Concrete Patio


Hi all,
I have a 16' x 22' concrete patio that butts up against the utilityroom exterior wall foundation. It was poured when the house was built almost 40 yrs ago.
It has severe cracks that appear to be almost, if not, all the way through . Some not so deep. The cracks have created individual sections, which has caused an uneven surface.
What can I use to seal the cracks? Finished appearance is not an issue since I intend to build a "floating" deck over it.
I want to seal them so as to eliminate any further "settling" due to the water undermining the slab(s).
Any and all experience and expertise is appreciated. :)
Vv
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Will the area be roofed over when the new floor is built, and/or will water still be able to get under the slab(?) from around the perimeter, and then be subject to freezing and thawing?
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wrote:

Bob, no roof or cover over the deck, but once I can get the cracks sealed I intend on covering the entire slab with roll roofing, sort of like tarpaper on a roof.
Thanks for the good response.
Vv
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wrote:

Will the area be roofed over when the new floor is built, and/or will water still be able to get under the slab(?) from around the perimeter, and then be subject to freezing and thawing?
I had good luck with pourcrete. Hydraulic cement. Has the consistency of flour, you make it up until it is like thin pancake batter and pour in a hurry, cause it sets fast. I had a bottom concrete slab at my cabin that had sluffed off heavily due to freeze/thaw cycles, and just the aggregate was showing. It would get wet, then freeze, then be slippery. I put some PourStone on there, and made it intentionally rough on top, thinking I'd just get the season out of it, and that would be it. It still has a grip on the original concrete going on three years now, and is not sluffing at all with the freeze thaw cycles. Be careful to mix it in small batches, like a pint or less, because it is spendy, and you will waste it if you make too much, and it starts setting. I like to use it on cracks because you make it to the consistency of being pourable, and just pour it in the cracks, and it flows right in. If one settles too much, just add a little more the next time. It's weird stuff when you are mixing it like corn starch, it all settles to the bottom. I use a wood paint stirrer to mix it.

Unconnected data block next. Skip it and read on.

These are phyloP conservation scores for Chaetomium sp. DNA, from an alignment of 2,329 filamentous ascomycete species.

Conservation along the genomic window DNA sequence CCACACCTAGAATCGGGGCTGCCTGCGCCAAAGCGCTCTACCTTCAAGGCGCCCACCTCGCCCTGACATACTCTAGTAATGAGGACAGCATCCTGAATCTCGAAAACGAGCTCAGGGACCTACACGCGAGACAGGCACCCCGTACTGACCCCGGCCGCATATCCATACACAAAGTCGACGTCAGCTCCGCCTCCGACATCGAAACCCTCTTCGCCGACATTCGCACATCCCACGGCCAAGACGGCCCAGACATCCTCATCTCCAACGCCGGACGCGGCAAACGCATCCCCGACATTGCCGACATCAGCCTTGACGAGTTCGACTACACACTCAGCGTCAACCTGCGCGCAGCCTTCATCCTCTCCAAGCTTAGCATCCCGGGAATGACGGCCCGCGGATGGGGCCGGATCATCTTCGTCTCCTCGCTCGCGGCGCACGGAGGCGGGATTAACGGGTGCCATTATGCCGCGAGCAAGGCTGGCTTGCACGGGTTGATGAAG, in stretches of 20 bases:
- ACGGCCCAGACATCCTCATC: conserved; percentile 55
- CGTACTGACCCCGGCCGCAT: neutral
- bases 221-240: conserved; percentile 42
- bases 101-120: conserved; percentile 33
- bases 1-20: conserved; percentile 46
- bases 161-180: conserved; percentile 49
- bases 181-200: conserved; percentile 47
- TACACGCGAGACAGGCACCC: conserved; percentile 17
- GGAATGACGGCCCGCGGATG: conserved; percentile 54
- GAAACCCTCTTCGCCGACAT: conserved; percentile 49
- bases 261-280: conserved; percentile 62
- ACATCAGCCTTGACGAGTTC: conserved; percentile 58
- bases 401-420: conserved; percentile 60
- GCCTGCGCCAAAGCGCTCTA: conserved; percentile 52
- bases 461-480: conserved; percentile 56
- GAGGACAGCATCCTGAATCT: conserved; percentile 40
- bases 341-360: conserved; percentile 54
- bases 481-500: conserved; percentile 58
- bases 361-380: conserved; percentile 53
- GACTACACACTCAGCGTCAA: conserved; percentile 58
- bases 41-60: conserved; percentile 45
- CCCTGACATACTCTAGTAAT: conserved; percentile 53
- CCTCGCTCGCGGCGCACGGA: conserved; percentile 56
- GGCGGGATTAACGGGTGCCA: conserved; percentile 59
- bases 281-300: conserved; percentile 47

HTH
Steve
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There are thing you can do to slippery wet tiles to treat them to make them anti-slip or non-slip solutions. The best one around is http://www.slipdoctors.com They should have a solution that works on slick concrete surfaces especially slipery when wet and unsafe. Give them a call and see if they have some non-slip solutions.
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Virtual Voyager wrote:

concrete out, correct the drainage problems that led to the settling (or more likely frost heaving, if you live in frost country), and cover the area with landscape fabric and gravel after you put in proper piers to hold up the deck. I have a slightly-heaved buried patio under my deck, and debris and such builds up under there, and causes ponding against the imperfectly sealed foundation, and the water ends up in the basement. The water may not be only coming through the cracks- it is quite likely also coming in under the edge of the slab, if your yard has any slope at all to it. The natural tendency of turf to 'eat' concrete slabs can make even a level patio subject to ponding. Your yard does get taller over the years. Pond under deck leads to mosquitoes, even if your basement waterproofing keeps the basement perfectly dry. No sunlight, that water can takes days to evaporate.
-- aem sends..
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As long as the slab grade allows water to run off in the proper fashion and it is stable, I see no need to tear the existing concrete out. That is major work and the disposal of the concrete can be costly.
Just caulk the cracks with one of the concrete crack repair products available in a caulk gun type tube. However if the new deck is going to depend on the old concrete, you do need to be certain that it is stable at this point.
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thanks for the advice and info, I appreciate everyone's help.
Vv
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